Inspired by Venezuela, Cambodia said to mull own cryptocurrency – officials deny

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A Cambodian firm is expected to announce on March 7 that it will launch the country’s own cryptocurrency called “Entapay” at the 2018 ASEAN BlockChain Summit held in Phnom Penh on that day. The digital currency is apparently modeled after Venezuela’s digital money “Petro” which was launched in February this year, a mysterious press release noted.

“Entapay will be first launched in Cambodia and be promoted all over the world. This project derives from ‘quantum entanglement’, meaning that security and encryption are the priorities, and commits itself to providing the safer, faster and more convenient service for users, enriching the practicabilities of blockchain,” the release said.

“Entapay will be the connection between integration payment of encrypted currency and the real world. It has the great potential to even replace Visa as the new mainstream payment mode,” it went on.

The release compares the Entapay project directly with Venezuela’s Petro, which Cambodia classifies as a digital currency that “assist[s] the country in avoiding the Western world’s economic sanctions – while providing a new channel of economic development for a country suffering from severe inflation.”

A similar currency in Cambodia, the press release notes, could help the country take advantage of the Blockchain revolution. It could also ease the country’s dependency on the US dollar which is the de-facto medium of exchange in the country. The national currency, the riel, is just used for petty businesses.

However, representatives of the National Bank of Cambodia and the Securities and Exchange Commission of Cambodia (SECC) denied those claims, saying that the government was not involved in the summit or with Entapay, and that there were no plans to develop a national cryptocurrency.

“We never recognised or offered any approval for any trading in cryptocurrency in Cambodia,” Sok Dara, deputy director general of the SECC, said, adding that “we still remind the public to be cautious of the high risk of cryptocurrency, because it is still unregulated.”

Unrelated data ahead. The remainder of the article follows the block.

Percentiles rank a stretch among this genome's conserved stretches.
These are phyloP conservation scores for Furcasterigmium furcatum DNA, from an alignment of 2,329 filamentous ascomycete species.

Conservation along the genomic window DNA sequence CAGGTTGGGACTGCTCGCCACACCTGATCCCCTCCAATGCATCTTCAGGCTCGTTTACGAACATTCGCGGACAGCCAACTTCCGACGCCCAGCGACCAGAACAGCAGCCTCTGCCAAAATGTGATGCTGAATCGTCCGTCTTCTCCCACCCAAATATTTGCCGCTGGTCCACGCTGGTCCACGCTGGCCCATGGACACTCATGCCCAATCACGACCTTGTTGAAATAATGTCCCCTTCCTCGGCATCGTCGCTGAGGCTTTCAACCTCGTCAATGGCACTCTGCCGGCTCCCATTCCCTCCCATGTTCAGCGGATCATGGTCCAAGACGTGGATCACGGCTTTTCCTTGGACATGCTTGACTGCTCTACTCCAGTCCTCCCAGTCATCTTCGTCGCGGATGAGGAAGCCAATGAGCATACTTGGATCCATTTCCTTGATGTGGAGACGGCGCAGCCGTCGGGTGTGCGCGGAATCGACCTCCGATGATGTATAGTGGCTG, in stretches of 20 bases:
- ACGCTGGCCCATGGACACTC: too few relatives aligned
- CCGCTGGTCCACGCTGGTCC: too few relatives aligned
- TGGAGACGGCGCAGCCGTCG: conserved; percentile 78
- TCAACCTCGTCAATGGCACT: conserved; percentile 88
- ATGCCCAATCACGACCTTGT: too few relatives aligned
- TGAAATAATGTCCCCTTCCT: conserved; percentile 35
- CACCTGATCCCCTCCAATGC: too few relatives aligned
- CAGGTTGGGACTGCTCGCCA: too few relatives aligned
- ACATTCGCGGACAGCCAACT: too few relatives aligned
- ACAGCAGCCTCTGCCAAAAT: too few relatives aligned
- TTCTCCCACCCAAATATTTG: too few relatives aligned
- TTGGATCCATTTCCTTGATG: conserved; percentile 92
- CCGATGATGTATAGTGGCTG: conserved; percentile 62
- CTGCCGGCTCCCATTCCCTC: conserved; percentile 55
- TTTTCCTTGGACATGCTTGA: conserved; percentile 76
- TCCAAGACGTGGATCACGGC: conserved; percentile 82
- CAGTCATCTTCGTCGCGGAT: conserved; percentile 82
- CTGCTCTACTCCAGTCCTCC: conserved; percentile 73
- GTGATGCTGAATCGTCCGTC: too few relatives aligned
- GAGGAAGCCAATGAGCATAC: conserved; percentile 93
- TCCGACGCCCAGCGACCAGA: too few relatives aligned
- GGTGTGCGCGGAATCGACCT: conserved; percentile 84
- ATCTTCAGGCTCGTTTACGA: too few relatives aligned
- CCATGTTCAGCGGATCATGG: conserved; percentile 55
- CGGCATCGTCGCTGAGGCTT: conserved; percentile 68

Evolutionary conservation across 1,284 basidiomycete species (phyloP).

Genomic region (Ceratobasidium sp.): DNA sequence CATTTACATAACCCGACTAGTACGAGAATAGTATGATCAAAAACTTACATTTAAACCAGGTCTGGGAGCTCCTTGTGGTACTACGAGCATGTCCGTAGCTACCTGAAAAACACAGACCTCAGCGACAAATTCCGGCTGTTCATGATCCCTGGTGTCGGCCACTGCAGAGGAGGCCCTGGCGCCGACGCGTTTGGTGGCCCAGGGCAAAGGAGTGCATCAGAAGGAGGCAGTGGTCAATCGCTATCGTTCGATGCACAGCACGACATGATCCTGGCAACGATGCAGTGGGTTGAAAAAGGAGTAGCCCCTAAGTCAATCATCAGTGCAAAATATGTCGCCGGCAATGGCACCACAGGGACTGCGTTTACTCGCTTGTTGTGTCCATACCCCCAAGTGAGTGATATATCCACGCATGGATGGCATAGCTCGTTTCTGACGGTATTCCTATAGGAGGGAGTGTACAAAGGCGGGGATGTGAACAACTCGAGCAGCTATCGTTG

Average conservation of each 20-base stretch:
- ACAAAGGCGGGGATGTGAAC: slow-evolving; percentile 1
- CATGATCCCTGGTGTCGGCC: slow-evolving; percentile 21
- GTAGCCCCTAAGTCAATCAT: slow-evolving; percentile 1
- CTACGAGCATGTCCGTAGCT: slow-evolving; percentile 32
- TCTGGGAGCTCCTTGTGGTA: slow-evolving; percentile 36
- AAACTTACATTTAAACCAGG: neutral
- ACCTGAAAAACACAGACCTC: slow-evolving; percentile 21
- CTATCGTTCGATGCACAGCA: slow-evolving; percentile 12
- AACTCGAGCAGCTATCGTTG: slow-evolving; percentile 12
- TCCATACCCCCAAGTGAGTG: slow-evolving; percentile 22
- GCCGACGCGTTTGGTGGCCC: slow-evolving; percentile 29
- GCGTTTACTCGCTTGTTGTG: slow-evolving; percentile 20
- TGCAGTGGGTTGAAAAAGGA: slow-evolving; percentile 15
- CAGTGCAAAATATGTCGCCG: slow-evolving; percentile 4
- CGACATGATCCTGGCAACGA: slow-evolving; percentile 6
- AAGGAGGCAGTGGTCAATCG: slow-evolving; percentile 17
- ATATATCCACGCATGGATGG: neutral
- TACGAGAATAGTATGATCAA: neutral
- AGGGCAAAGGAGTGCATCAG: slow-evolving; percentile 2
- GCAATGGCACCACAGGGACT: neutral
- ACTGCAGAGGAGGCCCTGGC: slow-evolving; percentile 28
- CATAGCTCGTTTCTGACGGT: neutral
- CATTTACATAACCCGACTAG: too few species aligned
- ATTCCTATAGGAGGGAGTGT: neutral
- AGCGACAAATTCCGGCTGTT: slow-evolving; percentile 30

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Reading Time: 2 minutes

A Cambodian firm is expected to announce on March 7 that it will launch the country’s own cryptocurrency called “Entapay” at the 2018 ASEAN BlockChain Summit held in Phnom Penh on that day. The digital currency is apparently modeled after Venezuela’s digital money “Petro” which was launched in February this year, a mysterious press release noted.

Reading Time: 2 minutes

A Cambodian firm is expected to announce on March 7 that it will launch the country’s own cryptocurrency called “Entapay” at the 2018 ASEAN BlockChain Summit held in Phnom Penh on that day. The digital currency is apparently modeled after Venezuela’s digital money “Petro” which was launched in February this year, a mysterious press release noted.

“Entapay will be first launched in Cambodia and be promoted all over the world. This project derives from ‘quantum entanglement’, meaning that security and encryption are the priorities, and commits itself to providing the safer, faster and more convenient service for users, enriching the practicabilities of blockchain,” the release said.

“Entapay will be the connection between integration payment of encrypted currency and the real world. It has the great potential to even replace Visa as the new mainstream payment mode,” it went on.

The release compares the Entapay project directly with Venezuela’s Petro, which Cambodia classifies as a digital currency that “assist[s] the country in avoiding the Western world’s economic sanctions – while providing a new channel of economic development for a country suffering from severe inflation.”

A similar currency in Cambodia, the press release notes, could help the country take advantage of the Blockchain revolution. It could also ease the country’s dependency on the US dollar which is the de-facto medium of exchange in the country. The national currency, the riel, is just used for petty businesses.

However, representatives of the National Bank of Cambodia and the Securities and Exchange Commission of Cambodia (SECC) denied those claims, saying that the government was not involved in the summit or with Entapay, and that there were no plans to develop a national cryptocurrency.

“We never recognised or offered any approval for any trading in cryptocurrency in Cambodia,” Sok Dara, deputy director general of the SECC, said, adding that “we still remind the public to be cautious of the high risk of cryptocurrency, because it is still unregulated.”

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